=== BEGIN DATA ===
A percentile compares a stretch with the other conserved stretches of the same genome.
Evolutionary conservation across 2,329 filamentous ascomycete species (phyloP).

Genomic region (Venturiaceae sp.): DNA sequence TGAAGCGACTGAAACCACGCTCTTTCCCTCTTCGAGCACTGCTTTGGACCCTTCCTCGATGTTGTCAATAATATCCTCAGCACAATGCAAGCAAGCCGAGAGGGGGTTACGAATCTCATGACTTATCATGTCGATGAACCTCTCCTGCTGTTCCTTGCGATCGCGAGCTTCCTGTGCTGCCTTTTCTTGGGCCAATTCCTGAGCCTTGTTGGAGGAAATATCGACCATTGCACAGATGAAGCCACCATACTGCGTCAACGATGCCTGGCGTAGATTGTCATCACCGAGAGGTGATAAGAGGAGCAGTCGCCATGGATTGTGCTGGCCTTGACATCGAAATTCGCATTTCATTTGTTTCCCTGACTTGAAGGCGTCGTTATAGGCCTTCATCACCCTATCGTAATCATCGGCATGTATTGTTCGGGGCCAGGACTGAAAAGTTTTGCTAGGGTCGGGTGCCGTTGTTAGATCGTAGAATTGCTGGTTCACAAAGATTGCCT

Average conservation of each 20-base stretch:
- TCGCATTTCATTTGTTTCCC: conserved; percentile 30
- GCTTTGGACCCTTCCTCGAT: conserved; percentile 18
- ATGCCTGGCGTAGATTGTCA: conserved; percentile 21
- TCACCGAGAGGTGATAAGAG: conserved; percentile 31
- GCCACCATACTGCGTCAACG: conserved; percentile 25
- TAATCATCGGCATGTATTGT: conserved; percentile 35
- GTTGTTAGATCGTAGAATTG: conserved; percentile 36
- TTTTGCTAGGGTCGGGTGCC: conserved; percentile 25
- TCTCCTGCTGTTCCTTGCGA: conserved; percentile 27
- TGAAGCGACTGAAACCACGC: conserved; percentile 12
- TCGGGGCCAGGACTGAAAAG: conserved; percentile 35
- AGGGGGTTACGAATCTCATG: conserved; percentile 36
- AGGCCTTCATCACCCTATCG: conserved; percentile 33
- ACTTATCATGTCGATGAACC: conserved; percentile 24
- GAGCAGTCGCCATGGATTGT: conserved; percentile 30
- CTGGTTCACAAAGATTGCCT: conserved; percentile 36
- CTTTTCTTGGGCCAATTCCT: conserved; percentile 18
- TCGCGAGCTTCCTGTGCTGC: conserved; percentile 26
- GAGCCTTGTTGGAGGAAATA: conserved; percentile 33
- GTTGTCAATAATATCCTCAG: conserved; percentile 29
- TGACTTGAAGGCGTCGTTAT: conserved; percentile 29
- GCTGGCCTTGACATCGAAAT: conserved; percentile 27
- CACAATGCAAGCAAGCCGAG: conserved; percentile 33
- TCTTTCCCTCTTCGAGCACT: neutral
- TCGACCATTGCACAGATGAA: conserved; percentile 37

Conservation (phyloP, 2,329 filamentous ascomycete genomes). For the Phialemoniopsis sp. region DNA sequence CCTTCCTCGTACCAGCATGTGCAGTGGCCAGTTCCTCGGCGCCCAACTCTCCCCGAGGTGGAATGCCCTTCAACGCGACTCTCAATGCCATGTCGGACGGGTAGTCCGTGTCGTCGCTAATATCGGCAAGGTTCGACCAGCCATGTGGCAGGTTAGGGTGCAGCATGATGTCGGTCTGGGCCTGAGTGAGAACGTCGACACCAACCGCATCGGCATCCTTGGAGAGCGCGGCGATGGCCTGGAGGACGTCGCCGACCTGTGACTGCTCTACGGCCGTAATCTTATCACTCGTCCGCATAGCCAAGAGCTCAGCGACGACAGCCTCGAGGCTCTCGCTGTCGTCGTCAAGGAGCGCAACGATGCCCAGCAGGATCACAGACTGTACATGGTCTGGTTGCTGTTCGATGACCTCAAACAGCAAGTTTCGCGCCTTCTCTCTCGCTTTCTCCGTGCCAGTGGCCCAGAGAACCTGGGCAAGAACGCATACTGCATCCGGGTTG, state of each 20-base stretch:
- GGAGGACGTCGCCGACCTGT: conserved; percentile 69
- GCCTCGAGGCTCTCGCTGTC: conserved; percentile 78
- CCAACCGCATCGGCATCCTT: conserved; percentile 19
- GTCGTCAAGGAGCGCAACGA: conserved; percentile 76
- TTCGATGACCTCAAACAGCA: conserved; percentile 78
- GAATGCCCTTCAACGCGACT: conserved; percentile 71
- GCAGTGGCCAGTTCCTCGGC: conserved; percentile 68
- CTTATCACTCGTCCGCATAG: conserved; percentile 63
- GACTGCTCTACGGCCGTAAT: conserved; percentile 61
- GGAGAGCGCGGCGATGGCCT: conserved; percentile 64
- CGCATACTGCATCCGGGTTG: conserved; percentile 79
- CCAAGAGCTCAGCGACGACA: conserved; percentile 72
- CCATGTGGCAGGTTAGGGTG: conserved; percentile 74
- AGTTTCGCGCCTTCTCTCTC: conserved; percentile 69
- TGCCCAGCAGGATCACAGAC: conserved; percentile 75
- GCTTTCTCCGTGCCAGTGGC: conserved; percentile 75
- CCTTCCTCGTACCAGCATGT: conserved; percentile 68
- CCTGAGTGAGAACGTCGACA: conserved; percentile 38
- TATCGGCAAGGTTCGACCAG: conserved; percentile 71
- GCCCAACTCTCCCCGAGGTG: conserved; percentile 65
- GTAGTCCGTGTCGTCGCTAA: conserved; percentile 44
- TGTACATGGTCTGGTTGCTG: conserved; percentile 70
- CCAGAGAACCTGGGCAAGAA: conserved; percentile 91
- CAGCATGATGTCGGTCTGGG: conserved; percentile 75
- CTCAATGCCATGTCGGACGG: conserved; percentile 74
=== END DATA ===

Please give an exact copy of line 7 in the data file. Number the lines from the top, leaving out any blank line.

- ATGCCTGGCGTAGATTGTCA: conserved; percentile 21